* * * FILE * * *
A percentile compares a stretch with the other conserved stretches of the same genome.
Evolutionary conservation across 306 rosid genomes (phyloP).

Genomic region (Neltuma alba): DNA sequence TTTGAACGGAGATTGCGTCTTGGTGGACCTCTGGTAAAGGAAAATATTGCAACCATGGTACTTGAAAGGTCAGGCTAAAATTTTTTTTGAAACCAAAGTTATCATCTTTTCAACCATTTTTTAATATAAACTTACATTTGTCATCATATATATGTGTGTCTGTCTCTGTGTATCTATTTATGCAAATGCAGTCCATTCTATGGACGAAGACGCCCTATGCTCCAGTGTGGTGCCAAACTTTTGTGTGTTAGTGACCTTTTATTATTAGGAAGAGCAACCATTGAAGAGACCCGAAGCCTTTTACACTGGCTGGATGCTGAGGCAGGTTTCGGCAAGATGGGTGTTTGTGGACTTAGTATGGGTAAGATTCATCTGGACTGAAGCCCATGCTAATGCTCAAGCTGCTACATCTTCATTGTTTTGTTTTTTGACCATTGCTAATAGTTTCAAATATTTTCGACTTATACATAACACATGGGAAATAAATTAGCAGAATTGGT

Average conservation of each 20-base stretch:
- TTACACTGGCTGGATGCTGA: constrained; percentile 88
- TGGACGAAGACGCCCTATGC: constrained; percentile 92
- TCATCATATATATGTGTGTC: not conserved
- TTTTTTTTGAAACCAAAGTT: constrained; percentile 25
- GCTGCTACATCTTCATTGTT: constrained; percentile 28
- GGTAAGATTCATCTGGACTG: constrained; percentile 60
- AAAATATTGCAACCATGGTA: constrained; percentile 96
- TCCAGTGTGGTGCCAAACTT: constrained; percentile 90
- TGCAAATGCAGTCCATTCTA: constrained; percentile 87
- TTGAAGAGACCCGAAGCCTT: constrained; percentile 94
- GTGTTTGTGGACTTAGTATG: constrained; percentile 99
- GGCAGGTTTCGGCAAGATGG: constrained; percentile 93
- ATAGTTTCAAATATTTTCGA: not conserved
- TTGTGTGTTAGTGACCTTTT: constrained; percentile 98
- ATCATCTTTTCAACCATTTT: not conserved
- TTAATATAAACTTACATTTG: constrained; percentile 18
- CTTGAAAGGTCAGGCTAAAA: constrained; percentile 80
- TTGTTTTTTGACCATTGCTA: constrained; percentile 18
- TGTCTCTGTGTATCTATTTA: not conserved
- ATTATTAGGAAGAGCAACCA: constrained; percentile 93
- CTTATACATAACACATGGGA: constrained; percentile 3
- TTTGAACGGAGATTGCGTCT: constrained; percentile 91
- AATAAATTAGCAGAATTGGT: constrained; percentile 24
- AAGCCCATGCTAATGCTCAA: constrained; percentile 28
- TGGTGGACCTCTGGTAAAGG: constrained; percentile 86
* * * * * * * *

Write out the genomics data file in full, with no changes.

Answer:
A percentile compares a stretch with the other conserved stretches of the same genome.
Evolutionary conservation across 306 rosid genomes (phyloP).

Genomic region (Neltuma alba): DNA sequence TTTGAACGGAGATTGCGTCTTGGTGGACCTCTGGTAAAGGAAAATATTGCAACCATGGTACTTGAAAGGTCAGGCTAAAATTTTTTTTGAAACCAAAGTTATCATCTTTTCAACCATTTTTTAATATAAACTTACATTTGTCATCATATATATGTGTGTCTGTCTCTGTGTATCTATTTATGCAAATGCAGTCCATTCTATGGACGAAGACGCCCTATGCTCCAGTGTGGTGCCAAACTTTTGTGTGTTAGTGACCTTTTATTATTAGGAAGAGCAACCATTGAAGAGACCCGAAGCCTTTTACACTGGCTGGATGCTGAGGCAGGTTTCGGCAAGATGGGTGTTTGTGGACTTAGTATGGGTAAGATTCATCTGGACTGAAGCCCATGCTAATGCTCAAGCTGCTACATCTTCATTGTTTTGTTTTTTGACCATTGCTAATAGTTTCAAATATTTTCGACTTATACATAACACATGGGAAATAAATTAGCAGAATTGGT

Average conservation of each 20-base stretch:
- TTACACTGGCTGGATGCTGA: constrained; percentile 88
- TGGACGAAGACGCCCTATGC: constrained; percentile 92
- TCATCATATATATGTGTGTC: not conserved
- TTTTTTTTGAAACCAAAGTT: constrained; percentile 25
- GCTGCTACATCTTCATTGTT: constrained; percentile 28
- GGTAAGATTCATCTGGACTG: constrained; percentile 60
- AAAATATTGCAACCATGGTA: constrained; percentile 96
- TCCAGTGTGGTGCCAAACTT: constrained; percentile 90
- TGCAAATGCAGTCCATTCTA: constrained; percentile 87
- TTGAAGAGACCCGAAGCCTT: constrained; percentile 94
- GTGTTTGTGGACTTAGTATG: constrained; percentile 99
- GGCAGGTTTCGGCAAGATGG: constrained; percentile 93
- ATAGTTTCAAATATTTTCGA: not conserved
- TTGTGTGTTAGTGACCTTTT: constrained; percentile 98
- ATCATCTTTTCAACCATTTT: not conserved
- TTAATATAAACTTACATTTG: constrained; percentile 18
- CTTGAAAGGTCAGGCTAAAA: constrained; percentile 80
- TTGTTTTTTGACCATTGCTA: constrained; percentile 18
- TGTCTCTGTGTATCTATTTA: not conserved
- ATTATTAGGAAGAGCAACCA: constrained; percentile 93
- CTTATACATAACACATGGGA: constrained; percentile 3
- TTTGAACGGAGATTGCGTCT: constrained; percentile 91
- AATAAATTAGCAGAATTGGT: constrained; percentile 24
- AAGCCCATGCTAATGCTCAA: constrained; percentile 28
- TGGTGGACCTCTGGTAAAGG: constrained; percentile 86